This organization got started three or four times, and each time the integrators came in and terminated all the growers in the organization or scared them to death and out of it. Tom Green started it up first, and they terminated him and 40 more growers. A lot of growers bailed out on them, and Al Ware was president at one time and Tyson basically forced him out. When I was a board member, I told them to stay secretive and grow through the gas cooperative until they were large enough not to be hurt. Now we’ve doubled. We can grow as fast as our gas company grows. And we’re moving on into other states and taking on members, in Mississippi and Tennessee. In the near future, we could form a national association back again. I would like us to be a national association powerful enough to do the lobbying we need to do and strong enough to help.
The integrators haven’t tried to break up our association this time, because we did it secretly and didn’t start going public until the meeting in Normal. The Alabama association is the strongest in the U.S. Other associations don’t have what we have with this gas cooperative. We have a 10-year membership that allows members to buy propane through us from United Propane, in Paducah, Kentucky, and they supply it to us at a discounted rate. Today it’s $1.75 per gallon. Other companies are selling it for $2.00 to $2.29 per gallon. We estimated last year the ACGA saved its members $10 million. That’s why they’re joining up. In 2010, our membership was about 400 and now it’s about 800. If we could get more propane tanks, we could move into Enterprise. They’re not making tanks fast enough.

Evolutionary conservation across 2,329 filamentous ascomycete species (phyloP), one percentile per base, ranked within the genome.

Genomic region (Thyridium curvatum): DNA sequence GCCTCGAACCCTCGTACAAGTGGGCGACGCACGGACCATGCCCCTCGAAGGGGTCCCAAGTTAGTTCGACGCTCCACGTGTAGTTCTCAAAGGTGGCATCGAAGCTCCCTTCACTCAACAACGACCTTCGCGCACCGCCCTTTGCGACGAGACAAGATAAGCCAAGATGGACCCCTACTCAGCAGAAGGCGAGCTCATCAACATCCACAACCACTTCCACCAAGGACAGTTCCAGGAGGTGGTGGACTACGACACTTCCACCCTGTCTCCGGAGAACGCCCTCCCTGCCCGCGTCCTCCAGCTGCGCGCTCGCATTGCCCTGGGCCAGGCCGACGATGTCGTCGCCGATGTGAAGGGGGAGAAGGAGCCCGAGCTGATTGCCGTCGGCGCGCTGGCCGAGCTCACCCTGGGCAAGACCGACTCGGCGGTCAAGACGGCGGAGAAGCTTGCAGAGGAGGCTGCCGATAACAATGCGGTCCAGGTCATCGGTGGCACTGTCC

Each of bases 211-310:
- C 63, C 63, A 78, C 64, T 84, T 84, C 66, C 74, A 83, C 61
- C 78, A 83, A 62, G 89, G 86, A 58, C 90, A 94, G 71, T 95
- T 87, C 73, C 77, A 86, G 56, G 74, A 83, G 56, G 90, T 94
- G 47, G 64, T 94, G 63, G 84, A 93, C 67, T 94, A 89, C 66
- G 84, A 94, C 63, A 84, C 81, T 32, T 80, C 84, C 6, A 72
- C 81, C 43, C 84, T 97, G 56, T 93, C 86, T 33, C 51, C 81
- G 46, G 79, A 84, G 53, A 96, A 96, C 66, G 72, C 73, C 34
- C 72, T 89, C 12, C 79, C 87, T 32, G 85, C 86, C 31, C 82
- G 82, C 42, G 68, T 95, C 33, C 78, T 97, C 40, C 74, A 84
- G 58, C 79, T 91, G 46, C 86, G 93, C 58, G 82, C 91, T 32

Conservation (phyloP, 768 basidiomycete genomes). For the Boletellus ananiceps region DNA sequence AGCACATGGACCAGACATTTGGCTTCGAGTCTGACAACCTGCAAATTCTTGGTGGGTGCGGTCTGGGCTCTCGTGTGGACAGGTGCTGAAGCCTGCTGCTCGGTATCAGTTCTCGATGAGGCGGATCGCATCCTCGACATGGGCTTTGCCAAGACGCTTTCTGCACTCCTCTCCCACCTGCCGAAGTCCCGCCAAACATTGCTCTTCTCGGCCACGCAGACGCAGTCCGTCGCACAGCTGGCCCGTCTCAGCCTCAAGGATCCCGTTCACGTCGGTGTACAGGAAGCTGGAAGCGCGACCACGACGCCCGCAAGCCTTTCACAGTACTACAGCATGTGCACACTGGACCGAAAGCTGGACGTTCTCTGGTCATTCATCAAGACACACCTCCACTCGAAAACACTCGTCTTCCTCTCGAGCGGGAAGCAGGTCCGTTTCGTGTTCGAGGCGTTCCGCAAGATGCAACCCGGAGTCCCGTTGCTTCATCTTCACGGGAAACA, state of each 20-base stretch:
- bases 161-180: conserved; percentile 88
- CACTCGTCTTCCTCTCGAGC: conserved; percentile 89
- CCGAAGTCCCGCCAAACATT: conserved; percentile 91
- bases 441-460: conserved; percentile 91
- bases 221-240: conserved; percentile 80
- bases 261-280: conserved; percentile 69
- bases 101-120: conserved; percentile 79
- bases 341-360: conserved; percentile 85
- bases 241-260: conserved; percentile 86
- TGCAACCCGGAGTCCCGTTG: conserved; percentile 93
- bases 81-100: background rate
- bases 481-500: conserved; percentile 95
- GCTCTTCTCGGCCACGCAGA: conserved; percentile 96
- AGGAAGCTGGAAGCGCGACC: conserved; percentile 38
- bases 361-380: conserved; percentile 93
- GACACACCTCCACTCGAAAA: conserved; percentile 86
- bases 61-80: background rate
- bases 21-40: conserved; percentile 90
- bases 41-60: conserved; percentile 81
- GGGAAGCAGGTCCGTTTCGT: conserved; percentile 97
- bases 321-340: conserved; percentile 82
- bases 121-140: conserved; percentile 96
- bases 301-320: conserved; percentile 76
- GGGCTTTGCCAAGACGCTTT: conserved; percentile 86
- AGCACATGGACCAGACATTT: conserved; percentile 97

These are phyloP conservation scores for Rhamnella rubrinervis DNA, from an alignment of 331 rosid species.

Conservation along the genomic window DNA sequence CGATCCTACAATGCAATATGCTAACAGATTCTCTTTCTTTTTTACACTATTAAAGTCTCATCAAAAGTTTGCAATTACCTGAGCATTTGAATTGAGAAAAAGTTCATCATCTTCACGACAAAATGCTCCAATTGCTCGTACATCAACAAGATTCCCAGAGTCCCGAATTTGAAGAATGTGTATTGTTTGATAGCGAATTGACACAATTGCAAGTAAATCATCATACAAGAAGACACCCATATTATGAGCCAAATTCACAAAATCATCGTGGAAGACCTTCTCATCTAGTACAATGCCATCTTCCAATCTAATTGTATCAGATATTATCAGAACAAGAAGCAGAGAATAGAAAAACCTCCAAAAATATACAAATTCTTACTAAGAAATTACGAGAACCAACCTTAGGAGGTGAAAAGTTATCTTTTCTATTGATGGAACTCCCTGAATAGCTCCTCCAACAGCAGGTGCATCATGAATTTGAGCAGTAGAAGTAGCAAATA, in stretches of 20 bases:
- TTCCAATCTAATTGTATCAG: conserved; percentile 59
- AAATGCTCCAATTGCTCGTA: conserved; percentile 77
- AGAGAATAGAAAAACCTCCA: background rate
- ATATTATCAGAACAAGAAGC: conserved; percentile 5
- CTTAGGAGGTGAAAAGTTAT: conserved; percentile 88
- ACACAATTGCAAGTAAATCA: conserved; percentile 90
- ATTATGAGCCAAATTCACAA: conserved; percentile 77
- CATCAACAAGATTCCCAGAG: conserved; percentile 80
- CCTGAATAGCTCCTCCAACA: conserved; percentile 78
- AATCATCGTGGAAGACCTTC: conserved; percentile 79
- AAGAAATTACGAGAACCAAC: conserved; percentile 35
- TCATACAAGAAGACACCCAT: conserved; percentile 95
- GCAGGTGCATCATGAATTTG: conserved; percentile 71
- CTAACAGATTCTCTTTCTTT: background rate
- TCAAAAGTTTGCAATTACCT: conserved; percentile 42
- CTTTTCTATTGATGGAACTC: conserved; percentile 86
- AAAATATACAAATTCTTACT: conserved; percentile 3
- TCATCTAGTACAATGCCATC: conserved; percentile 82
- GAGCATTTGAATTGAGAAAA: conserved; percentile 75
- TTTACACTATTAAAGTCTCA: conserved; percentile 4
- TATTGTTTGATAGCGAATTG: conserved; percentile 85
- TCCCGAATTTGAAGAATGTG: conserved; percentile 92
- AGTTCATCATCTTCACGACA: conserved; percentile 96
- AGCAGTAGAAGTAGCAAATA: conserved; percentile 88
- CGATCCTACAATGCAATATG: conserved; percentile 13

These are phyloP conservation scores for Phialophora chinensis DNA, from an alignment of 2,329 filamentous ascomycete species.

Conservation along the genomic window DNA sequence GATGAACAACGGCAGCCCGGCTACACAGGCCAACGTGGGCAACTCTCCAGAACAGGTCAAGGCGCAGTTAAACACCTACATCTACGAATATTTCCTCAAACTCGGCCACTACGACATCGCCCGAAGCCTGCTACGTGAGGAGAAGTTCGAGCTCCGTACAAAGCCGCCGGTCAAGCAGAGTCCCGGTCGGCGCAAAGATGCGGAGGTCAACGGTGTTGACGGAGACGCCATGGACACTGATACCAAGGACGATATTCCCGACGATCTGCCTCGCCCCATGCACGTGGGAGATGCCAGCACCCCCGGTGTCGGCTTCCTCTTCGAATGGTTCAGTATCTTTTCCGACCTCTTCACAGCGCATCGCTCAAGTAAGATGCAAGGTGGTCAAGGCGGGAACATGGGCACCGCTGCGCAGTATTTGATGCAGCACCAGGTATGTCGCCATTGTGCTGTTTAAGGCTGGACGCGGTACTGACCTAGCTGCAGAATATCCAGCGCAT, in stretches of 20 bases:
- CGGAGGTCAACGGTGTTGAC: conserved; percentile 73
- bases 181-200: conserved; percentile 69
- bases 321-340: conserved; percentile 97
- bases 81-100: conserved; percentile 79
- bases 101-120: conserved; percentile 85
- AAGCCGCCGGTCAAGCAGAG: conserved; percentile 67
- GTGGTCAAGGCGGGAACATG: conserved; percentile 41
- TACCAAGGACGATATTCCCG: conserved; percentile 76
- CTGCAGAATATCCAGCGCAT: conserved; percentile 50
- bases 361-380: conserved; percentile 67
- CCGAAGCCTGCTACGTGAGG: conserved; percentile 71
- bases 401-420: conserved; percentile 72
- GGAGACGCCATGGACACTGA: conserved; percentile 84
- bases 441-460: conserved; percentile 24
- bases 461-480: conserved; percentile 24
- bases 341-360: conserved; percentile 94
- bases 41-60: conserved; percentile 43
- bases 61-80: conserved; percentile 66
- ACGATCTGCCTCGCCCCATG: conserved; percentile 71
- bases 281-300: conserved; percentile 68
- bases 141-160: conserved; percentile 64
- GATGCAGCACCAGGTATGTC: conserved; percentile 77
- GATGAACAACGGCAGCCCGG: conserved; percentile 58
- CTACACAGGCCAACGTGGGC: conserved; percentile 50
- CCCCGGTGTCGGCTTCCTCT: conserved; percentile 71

Beside the GIPSA regulations, one of the main difficulties facing growers right now is insurance. Last year, we were paying insurance of $5,600 per chicken house, and now it’s $11,800, and my insurance has been terminated two times in the last three years. ALFA has gone up tremendously, and they have terminated a major number of growers. AMPAC has pulled out of Alabama, and it’s a real concern to growers: not being able to get insurance on their houses. Part of it is loss from the tornados and the collapses from the snowstorm last winter.
ALFA is proposing an automatic check off, to take money out of each check from the integrators and send it to Auburn University for research and development. They say it is voluntary, but it will not be, since it’s in the contract, and the growers are intimidated so bad they are going to go ahead and sign it.
I’m going to say ALFA is in bed with the Alabama Poultry and Egg Association. The APEA is against the GIPSA rules. Most of the growers in the state have APEA membership dues taken out of their checks. As far as I know, the APEA is actually working for the integrators. I’ve tried to get ALFA to work with us, and they have basically refused. When the GIPSA rules got passed and went to Congress, ALFA took credit for it, even though they had been working against us the whole time. ALFA may be helping the tree growers or the row crop farmers, but not the poultry growers. They have terminated insurance on many houses and increased rates 40 percent and up, and now they are proposing this check off for Auburn.
There is always an increase in demand for chicken, but now it is pretty hard for growers to get the money to build new farms. I don’t know of a bank in my area that will loan money to a poultry grower. You have to turn to a production credit association or federal land bank.
Chris McFadyen is the editorial director of Business Alabama.